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US Manufacturing Shows Positive Signs Heading Into Fourth Quarter

European manufacturing remains weak but India and China continue growth

The ISM® US Manufacturing PMI® registered 49 percent in September, 1.4 percentage points higher than the 47.6 percent recorded in August. According to the report issued by Timothy R. Fiore, Chair of the ISM® Manufacturing Business Survey Committee, the overall economy expanded weakly after nine months of contraction following a 30-month period of expansion.

“The U.S. manufacturing sector continued its contraction trend but at a slower rate, recording its best performance since November 2022, when the PMI® also registered 49 percent,” says Fiore. “Companies are still managing outputs appropriately as order softness continues, but the month-over-month PMI® improvement in September is a clear positive.”

The New Orders Index remained in contraction territory at 49.2 percent, 2.4 percentage points higher than the figure of 46.8 percent recorded in August. The Production Index reading of 52.5 percent is a 2.5-percentage point increase compared to August’s figure of 50 percent. The Prices Index registered 43.8 percent, down 4.6 percentage points compared to the reading of 48.4 percent in August. The Backlog of Orders Index registered 42.4 percent, 1.7 percentage points lower than the August reading of 44.1 percent. The Employment Index registered 51.2 percent, up 2.7 percentage points from the 48.5 percent reported in August.

Fiore says, “Demand remains soft, but production execution improved compared to August as panelists’ companies prepared for the fourth quarter and the close of the fiscal year. Suppliers continue to have capacity. Seventy-one percent of manufacturing gross domestic product (GDP) contracted in September, up from 62 percent in August. More importantly, the share of sector GDP registering a composite PMI® calculation at or below 45 percent — a good barometer of overall manufacturing weakness — was 6 percent in September, compared to 15 percent in August and 25 percent in July, a clear positive.”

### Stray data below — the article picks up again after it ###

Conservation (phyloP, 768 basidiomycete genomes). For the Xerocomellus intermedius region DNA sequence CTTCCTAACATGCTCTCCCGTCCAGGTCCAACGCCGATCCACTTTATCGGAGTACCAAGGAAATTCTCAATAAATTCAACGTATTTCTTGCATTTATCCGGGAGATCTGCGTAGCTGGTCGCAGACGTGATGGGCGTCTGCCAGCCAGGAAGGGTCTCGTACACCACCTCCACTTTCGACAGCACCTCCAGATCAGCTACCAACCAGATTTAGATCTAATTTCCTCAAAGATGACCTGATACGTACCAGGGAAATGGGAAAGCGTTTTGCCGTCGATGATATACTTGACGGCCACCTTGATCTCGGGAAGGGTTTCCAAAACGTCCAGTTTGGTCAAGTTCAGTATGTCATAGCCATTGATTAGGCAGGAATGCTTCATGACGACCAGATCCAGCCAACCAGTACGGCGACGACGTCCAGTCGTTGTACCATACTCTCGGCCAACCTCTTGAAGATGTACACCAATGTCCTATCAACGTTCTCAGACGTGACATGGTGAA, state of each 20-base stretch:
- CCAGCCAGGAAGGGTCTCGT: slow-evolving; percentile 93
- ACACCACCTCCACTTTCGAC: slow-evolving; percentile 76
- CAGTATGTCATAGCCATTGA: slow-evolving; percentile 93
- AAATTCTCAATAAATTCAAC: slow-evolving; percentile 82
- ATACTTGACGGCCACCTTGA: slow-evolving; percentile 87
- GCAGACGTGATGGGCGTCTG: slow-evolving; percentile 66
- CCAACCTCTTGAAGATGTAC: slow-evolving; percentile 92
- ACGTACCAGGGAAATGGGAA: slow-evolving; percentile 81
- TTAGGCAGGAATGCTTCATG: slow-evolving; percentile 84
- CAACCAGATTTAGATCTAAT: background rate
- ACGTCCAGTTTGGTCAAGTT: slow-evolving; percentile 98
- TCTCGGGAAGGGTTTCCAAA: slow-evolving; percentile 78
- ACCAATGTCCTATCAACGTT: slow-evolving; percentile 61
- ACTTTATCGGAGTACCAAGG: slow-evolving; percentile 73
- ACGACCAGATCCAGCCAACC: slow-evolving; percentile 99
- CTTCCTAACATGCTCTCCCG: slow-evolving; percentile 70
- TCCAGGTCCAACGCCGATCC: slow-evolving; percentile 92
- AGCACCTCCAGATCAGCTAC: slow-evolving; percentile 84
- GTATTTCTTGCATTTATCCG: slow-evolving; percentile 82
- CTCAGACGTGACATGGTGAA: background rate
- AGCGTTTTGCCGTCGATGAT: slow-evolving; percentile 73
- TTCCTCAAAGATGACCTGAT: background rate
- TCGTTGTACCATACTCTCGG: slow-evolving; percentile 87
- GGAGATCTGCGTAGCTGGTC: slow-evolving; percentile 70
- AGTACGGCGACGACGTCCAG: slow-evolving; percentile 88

• “In the evolving supply chain environment, customers are increasingly taking an active role in initiating new projects, looking for cost reduction opportunities and lead-time mitigation, with a growing emphasis on collaboration. Post-pandemic, customers have learned they need partners to navigate rough waters.” Computer & Electronic Products
  • “We need to coordinate very closely with suppliers in order to yield a more cost-competitive offer. More back and forth is needed to reach a reasonable total price.” Chemical Products
  • “Orders and production remain steady, and we are maintaining a healthy backlog. Continued inflation and wage adjustments continue to drive prices up, although we should get some relief from the markets stabilizing.” Transportation Equipment
  • “Cost increases are now generally isolated to specific commodities rather than blanket increases due to ‘inflation.’ ” Food, Beverage & Tobacco Products
  • “Markets remain soft. Our customers have about-right inventory levels, but they paid more due to pandemic cost increases. Everyone is holding off on increasing inventories, hoping they can buy at lower costs.” Apparel, Leather & Allied Products
  • “Overall, things continue to be very steady: Sales and revenue are as expected, and the supply environment has stabilized greatly versus 2021-22. Some things to watch include the Panama Canal (drought), U.S.-China relations, and the impact the UAW (United Auto Workers) strike could have on suppliers of ours who support automotive production. But overall conditions feel stable.” Miscellaneous Manufacturing
  • “Cement negotiations have changed, with cement mills no longer offering annual or guaranteed pricing. We now want to contract more as a commodity, leaning toward quarterly, with fluctuating prices yet to be determined.” Nonmetallic Mineral Products
  • “A recession feels imminent. Money continues to be pushed into the bank markets, driving inflation rates really high. Most plants are buying less material or reducing consumption in the name of sustainability, as well as running at 80 percent of capacity. Prices of some products may increase for the upcoming winter weather.” Petroleum & Coal Products